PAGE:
A few months ago I gave some tips on how to handle new horror fans with care. But what if this new horror fan is your child? Well, that changes things up a bit.
Horror is bombarded with bloody scenes, sex scenes and bloody sex scenes, so depending on your kid’s age, a lot of the genre is inappropriate. Finding the right starting point is difficult with what’s currently being released, but there’s hope.
If your spawn is too young to remain interested in a feature-length movie, TV shows are the way to go. Some kids are more sensitive than most, so introducing them to monsters through the old Scooby-Doo cartoons can be a way to ease them in without frightening them away. If your kid is tougher than others, however, I’d recommend jumping straight to the scary stuff.
Courage the Cowardly Dog, which is currently streaming on Netflix, is a satisfying introduction. It has some comedic elements, but the foundation of each episode is downright creepy. The infamous “King Ramses’ Curse” episode was known to have given kids nightmares back in the day, but there’s also lighthearted content to balance it out.
Everyone mentions Are You Afraid of the Dark? and Goosebumps, but one show no one seems to talk about is Truth or Scare. This early millennium Discovery Channel series, which lasted only 20 episodes, laid its foundation in history. Horror host Michelle Trachtenberg would entertain kids with talks of famous “witches” or how the legend of Dracula came to be, among other things. While it’s up to one to decide if the supernatural elements brought up are true, there are actual facts to be learned from the show. It’s eerie and educational.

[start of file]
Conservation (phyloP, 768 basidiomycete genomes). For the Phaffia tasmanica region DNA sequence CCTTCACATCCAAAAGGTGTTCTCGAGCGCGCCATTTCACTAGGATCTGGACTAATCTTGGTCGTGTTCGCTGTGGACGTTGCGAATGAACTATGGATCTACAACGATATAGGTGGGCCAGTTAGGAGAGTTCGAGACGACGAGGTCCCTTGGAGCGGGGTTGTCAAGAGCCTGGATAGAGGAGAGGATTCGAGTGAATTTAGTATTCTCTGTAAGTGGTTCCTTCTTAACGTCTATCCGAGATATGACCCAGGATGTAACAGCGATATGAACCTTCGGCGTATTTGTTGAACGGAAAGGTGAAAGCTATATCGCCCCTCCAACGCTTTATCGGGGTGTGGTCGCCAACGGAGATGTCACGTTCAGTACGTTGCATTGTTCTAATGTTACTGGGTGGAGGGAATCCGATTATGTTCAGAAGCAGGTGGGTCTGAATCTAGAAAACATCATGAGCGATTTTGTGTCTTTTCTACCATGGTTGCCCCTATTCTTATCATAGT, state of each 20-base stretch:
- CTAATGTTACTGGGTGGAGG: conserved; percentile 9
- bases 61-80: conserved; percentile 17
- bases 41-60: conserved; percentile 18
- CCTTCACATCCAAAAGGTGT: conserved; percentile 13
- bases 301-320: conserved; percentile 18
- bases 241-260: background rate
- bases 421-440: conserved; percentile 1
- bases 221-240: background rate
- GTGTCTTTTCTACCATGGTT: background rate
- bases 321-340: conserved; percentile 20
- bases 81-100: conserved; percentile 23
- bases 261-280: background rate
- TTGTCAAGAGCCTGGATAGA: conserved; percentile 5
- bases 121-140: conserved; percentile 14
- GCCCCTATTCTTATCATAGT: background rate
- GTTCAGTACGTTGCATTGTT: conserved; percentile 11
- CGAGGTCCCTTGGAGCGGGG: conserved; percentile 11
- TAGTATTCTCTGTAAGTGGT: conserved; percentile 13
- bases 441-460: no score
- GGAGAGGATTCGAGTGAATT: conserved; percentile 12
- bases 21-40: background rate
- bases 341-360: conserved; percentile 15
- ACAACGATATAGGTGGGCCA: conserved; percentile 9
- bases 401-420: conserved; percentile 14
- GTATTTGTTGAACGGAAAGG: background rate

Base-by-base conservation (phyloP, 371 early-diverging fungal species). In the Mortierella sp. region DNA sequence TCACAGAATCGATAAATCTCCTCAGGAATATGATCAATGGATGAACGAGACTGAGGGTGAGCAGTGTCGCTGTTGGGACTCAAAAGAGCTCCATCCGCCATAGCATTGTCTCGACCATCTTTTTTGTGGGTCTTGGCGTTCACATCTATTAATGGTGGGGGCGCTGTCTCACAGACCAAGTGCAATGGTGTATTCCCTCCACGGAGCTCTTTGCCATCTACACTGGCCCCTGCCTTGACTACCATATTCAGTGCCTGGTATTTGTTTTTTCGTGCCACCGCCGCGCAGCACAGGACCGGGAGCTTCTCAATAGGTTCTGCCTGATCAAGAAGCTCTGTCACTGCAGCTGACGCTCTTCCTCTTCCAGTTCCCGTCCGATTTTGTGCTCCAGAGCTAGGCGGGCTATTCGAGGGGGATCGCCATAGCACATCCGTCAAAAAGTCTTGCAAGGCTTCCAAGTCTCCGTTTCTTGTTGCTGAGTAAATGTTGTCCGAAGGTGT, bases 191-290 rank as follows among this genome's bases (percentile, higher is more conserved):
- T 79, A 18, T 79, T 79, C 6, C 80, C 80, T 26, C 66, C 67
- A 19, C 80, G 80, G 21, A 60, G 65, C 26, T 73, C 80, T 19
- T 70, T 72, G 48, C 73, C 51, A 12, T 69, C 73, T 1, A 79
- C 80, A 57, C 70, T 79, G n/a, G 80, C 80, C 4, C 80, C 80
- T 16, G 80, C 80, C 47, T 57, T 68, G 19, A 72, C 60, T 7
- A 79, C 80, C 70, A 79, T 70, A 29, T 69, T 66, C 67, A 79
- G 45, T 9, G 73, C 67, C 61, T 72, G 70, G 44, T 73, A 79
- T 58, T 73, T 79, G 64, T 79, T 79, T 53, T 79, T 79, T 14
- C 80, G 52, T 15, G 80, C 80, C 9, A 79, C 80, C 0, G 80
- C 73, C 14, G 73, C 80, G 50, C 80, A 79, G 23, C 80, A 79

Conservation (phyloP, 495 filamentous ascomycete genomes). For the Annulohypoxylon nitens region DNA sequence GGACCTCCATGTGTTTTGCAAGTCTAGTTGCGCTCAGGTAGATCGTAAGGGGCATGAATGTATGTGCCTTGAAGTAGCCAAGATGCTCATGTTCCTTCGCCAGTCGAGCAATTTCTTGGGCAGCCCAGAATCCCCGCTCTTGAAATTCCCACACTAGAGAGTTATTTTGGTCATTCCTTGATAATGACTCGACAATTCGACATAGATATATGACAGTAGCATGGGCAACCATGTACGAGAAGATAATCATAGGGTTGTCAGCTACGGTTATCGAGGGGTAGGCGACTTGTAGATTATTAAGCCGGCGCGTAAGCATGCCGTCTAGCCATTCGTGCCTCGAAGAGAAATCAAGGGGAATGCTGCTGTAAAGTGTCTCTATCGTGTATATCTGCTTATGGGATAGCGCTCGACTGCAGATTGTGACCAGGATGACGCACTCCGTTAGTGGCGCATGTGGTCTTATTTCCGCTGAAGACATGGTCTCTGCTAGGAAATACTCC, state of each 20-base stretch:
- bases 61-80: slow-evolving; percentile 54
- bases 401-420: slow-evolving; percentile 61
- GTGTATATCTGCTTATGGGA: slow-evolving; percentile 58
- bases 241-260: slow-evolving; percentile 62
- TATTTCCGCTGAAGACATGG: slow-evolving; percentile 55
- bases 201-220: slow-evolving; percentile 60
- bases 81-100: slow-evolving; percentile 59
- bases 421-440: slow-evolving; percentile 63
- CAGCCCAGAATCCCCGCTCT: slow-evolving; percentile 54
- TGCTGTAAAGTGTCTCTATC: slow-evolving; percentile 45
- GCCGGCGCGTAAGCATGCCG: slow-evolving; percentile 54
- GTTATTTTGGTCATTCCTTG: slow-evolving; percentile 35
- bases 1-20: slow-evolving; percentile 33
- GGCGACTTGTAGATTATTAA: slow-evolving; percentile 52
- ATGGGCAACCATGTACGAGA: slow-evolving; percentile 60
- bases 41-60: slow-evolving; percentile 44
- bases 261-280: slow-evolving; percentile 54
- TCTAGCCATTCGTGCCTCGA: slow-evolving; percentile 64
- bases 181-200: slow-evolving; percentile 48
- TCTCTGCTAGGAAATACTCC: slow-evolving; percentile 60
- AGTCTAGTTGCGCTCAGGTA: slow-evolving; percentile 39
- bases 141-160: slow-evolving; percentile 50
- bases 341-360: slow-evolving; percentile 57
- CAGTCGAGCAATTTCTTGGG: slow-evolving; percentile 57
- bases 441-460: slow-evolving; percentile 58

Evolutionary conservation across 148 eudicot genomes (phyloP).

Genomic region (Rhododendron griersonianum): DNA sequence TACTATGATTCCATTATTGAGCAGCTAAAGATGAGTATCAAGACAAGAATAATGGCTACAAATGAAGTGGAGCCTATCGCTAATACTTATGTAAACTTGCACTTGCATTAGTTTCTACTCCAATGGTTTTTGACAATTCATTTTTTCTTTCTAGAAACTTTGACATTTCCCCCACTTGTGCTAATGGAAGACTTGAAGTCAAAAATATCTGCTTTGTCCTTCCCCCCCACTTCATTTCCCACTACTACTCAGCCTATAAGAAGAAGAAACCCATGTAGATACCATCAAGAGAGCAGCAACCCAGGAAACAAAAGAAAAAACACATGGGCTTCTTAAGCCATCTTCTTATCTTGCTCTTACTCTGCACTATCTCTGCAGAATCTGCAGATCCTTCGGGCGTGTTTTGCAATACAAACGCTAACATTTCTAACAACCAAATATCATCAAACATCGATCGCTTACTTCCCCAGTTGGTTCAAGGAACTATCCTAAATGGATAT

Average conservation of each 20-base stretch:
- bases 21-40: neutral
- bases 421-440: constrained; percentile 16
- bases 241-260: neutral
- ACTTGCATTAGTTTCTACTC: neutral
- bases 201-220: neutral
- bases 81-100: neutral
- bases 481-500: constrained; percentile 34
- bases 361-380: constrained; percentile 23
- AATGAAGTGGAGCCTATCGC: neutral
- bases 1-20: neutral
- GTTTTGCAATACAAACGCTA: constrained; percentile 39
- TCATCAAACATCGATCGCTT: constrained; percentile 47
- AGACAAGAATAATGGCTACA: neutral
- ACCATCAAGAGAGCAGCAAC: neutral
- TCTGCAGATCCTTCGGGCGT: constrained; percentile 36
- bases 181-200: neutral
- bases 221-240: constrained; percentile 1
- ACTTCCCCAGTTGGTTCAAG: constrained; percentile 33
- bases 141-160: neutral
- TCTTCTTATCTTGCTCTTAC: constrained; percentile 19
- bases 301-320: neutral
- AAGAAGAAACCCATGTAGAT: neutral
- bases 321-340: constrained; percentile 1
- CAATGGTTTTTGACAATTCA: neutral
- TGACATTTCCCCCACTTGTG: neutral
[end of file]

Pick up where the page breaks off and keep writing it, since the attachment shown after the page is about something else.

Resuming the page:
Once you feel that your child is at the age where they can pay full attention to a movie, the doors open significantly wider. Your best bet is to start with showing them a movie that has horror elements but isn’t necessarily horror. However tame Disney might be, they have a great selection. Hocus Pocus and Halloweentown are absolute classics. They’re goofy to a degree, but that’s what makes them work so well for such situations.
Sometimes starting a child’s love for horror isn’t necessarily about showing them someone getting stabbed a million times over. All you need is that special spark that they’ll keep revisiting as they grow older. This is why Edward Scisssorhands and Beetlejuice stuck with me so much. The humor was dark and the fashion was gothic. I was in awe of this macabre reality which was so different from the world around me.
And hell, if you’re comfortable with showing your child some of the PG-13 and R-rated flicks out there, by all means, go ahead. I discovered such films at a young age, and I honestly don’t feel like it had a negative impact. The only way it changed me was that I knew about some things my classmates didn’t. Plus, I got to say that I saw some pretty damn good movies.
If none of this works, your kid simply might not like horror, and that’s okay. They’re still your kid after all.
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